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Posted by on Dec 17, 2014 | 0 comments

I Heart My City: Karen’s Bogotá

Freelance writer Karen Attman moved to Venezuela from the United States nearly two decades ago to embrace the ex-pat life and hasn’t looked back. She moved her home base to Bogotá in 2012 and and thrives on the enthusiasm and creativity of Colombia’s capital city, including that of the Bogotano she now calls her husband. “It’s a flourishing city that has an amazing energy,” she says, “but the main reason is all about the people. They are innovative, creative, loving, open, and generous.”

Here are a few of Karen’s favorite things about her adopted hometown.

Follow Karen’s story on her Flavors of Bogota blog and on @kpAttman.

Bogotá Is My City

When someone comes to visit me, the first place I take them is to La Candelaria neighborhood to see the birthplace of Bogotá and to check out the museums.

One of Fernando Botero's portly portraits, "Mona Lisa" (Photoraph by micahmacallen, Flickr)

One of Fernando Botero’s portly portraits, “Mona Lisa” (Photoraph by micahmacallen, Flickr)

January is the best time to visit my city because the skies are blue, the mountains are green, and the days are warm and sunny.

You can see my city best from Cerro Monserrate, at about 10,000 feet above sea level.

Centro Artesanal Plaza Bolivar is the place to buy authentic, local souvenirs. 

In the past, notable people like Nobel Prize-winning author Gabriel García Marquez and figurative artist Fernando Botero have called my city home.

My city’s best museum is Museo del Oro because of the amazing gold objects that tell the story of pre-Colombian life—simply amazing.

If there’s one thing you should know about getting around my city, it’s that traffic is heavy, taxi drivers are wild, and bus drivers seem to think they’re driving race cars through the congested city streets.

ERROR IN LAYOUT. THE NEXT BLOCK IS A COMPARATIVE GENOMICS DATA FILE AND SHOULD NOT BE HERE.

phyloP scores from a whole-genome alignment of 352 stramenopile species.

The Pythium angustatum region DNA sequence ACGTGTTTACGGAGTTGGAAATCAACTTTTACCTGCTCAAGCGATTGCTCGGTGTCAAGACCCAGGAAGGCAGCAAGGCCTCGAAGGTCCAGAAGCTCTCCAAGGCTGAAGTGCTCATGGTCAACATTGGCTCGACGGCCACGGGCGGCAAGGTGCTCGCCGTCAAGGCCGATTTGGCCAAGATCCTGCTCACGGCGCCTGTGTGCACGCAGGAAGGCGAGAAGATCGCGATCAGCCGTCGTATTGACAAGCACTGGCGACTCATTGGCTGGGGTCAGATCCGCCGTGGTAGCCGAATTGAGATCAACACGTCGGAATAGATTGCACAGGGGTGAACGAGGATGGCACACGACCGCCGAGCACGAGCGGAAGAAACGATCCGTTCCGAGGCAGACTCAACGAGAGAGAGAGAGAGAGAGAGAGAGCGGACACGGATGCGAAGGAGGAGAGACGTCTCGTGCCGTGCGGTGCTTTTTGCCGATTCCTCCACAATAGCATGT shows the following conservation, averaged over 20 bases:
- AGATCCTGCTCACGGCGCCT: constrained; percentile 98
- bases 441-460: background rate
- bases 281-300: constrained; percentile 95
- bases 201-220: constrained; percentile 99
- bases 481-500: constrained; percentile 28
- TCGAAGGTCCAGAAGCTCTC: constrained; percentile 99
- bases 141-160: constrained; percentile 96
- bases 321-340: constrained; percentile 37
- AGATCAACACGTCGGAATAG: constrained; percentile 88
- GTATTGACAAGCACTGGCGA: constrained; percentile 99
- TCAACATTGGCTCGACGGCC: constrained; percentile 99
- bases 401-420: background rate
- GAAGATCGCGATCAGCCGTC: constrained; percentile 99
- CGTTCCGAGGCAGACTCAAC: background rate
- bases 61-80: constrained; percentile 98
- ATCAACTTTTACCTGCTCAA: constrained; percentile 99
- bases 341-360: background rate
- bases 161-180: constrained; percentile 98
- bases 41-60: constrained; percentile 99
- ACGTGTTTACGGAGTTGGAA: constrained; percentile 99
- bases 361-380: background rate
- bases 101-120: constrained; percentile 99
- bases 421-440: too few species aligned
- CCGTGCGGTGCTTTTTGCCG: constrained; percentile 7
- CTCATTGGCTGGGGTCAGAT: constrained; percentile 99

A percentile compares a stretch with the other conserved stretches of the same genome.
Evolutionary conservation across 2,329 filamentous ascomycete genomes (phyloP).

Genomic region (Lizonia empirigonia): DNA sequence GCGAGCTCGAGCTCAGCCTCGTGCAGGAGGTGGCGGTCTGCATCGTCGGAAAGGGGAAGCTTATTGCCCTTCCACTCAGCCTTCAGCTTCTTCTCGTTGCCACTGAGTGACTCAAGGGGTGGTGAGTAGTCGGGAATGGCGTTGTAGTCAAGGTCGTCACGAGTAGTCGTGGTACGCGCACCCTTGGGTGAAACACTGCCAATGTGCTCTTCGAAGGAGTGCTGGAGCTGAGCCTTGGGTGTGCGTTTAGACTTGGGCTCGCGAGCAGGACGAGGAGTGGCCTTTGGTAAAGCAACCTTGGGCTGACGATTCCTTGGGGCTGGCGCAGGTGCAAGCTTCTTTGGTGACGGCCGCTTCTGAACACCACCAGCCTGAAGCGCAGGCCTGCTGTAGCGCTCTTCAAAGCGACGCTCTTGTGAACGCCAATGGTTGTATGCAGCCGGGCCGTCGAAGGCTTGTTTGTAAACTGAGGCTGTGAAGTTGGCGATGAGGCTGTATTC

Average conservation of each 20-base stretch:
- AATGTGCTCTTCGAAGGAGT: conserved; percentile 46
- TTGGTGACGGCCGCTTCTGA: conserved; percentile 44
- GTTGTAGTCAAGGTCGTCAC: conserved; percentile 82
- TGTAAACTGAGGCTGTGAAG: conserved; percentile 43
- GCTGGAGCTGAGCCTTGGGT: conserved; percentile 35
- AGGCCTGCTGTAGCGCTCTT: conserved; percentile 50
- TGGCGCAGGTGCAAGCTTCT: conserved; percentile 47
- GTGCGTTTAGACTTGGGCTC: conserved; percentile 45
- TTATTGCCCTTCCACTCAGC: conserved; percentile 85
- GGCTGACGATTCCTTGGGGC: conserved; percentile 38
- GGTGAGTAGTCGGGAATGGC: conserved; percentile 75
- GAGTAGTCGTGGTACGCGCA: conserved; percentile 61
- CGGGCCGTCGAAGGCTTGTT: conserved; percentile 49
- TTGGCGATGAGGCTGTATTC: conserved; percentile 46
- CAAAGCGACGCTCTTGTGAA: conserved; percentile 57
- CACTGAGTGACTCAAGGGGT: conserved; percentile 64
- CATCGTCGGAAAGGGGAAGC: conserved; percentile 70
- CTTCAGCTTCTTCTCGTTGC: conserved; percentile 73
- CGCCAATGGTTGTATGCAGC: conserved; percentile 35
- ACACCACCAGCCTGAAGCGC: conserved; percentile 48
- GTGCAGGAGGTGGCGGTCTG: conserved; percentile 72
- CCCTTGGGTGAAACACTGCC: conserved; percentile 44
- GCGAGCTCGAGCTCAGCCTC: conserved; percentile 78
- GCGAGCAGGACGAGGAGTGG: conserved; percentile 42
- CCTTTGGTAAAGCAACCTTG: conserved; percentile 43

The best place to spend time outdoors in my city is Parque Central Simon Bolivar because of its beautiful lake, bike routes, picnic areas, and outdoor concerts.

My city really knows how to celebrate music—Colombians love a rumba (party)—and for its creativity. UNESCO recognized Bogotá as a City of Music in 2012.

Best museum: Museo del Oro (Photograph by larepuvlica, Flickr)

Best museum: Museo del Oro (Photograph by larepuvlica, Flickr)

You can tell if someone is from my city if they use the polite term “su merced” to address others.

For a fancy night out, I head over to Harry Sasson’s renovated English-style mansion for some drinks in the upstairs lounge before having dinner in the backyard atrium.

Just outside my city, you can visit Lake Guatavita, where the El Dorado legend was born.

My city is known for being dangerous, but it’s really home to loving, kind, generous people who welcome visitors.

The best outdoor market in my city is Usaquen’s Sunday flea market, where you can buy handmade leather goods, jewelry, and even tea made from coca leaves.

Abasto is my favorite place to grab breakfast, and Andrés Carne de Res is the spot for late-night eats (and plenty of Colombian energy).

To find out what’s going on at night and on the weekends, read Plan B.

To escape the crowds, I go to the secluded little park at the Museo del Chicó.

The dish that represents my city best is ajiaco because it’s like the people: varied (ajiaco has ten different ingredients), warm, and comforting. Aromática (fruit) tea is my city’s signature drink.

Gaira Café is the best place to see live music, but if you’re in the mood to dance, check out Zona T, where nearly every little bar has a dance floor.

La Ciclovía is a decades-long tradition of banning automobiles from major roads in Bogotá's city center on Sundays and holidays. (Photograph by quiltro, Flickr)

La Ciclovía is a decades-long tradition of banning automobiles from major roads in Bogotá’s city center on Sundays and holidays. (Photograph by quiltro, Flickr)

Experiencing the four seasons in just one hour could only happen in my city.

In the summer you should take advantage of the Ciclovia, the city’s extensive bike route.

In the winter you should go to a Juan Valdez Café or to the Café Oma coffeehouse to get dry and warm.

If you have kids (or are a kid at heart), you won’t want to miss Divercity.

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